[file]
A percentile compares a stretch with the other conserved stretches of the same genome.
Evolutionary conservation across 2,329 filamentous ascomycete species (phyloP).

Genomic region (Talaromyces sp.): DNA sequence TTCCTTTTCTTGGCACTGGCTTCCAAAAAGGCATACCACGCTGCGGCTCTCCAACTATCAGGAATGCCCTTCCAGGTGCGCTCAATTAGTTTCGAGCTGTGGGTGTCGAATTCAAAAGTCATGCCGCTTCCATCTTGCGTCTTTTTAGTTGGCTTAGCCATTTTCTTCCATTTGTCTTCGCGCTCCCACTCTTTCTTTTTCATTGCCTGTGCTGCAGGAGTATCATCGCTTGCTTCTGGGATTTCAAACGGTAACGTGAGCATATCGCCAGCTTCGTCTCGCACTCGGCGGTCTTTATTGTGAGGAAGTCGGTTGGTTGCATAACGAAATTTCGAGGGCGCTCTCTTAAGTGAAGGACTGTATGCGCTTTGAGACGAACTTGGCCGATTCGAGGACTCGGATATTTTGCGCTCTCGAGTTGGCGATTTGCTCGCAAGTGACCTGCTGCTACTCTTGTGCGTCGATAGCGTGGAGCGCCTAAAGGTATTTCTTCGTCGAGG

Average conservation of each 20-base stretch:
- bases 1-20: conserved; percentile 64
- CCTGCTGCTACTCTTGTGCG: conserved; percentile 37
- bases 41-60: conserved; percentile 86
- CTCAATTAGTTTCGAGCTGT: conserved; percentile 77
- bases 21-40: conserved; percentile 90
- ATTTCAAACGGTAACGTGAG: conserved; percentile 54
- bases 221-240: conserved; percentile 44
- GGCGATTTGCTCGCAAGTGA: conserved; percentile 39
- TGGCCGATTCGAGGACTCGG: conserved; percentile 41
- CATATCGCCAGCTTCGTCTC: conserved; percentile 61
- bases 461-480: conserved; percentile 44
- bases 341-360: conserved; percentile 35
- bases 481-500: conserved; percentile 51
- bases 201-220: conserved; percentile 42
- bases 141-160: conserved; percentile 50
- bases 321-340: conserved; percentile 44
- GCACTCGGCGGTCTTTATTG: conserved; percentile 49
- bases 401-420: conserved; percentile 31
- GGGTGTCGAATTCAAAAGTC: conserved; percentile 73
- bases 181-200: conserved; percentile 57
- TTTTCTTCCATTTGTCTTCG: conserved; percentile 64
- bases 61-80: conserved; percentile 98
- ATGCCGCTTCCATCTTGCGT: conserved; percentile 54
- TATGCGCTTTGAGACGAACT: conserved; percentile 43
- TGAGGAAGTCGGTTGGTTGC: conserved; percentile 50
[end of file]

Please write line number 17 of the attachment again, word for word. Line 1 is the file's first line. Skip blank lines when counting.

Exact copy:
- bases 481-500: conserved; percentile 51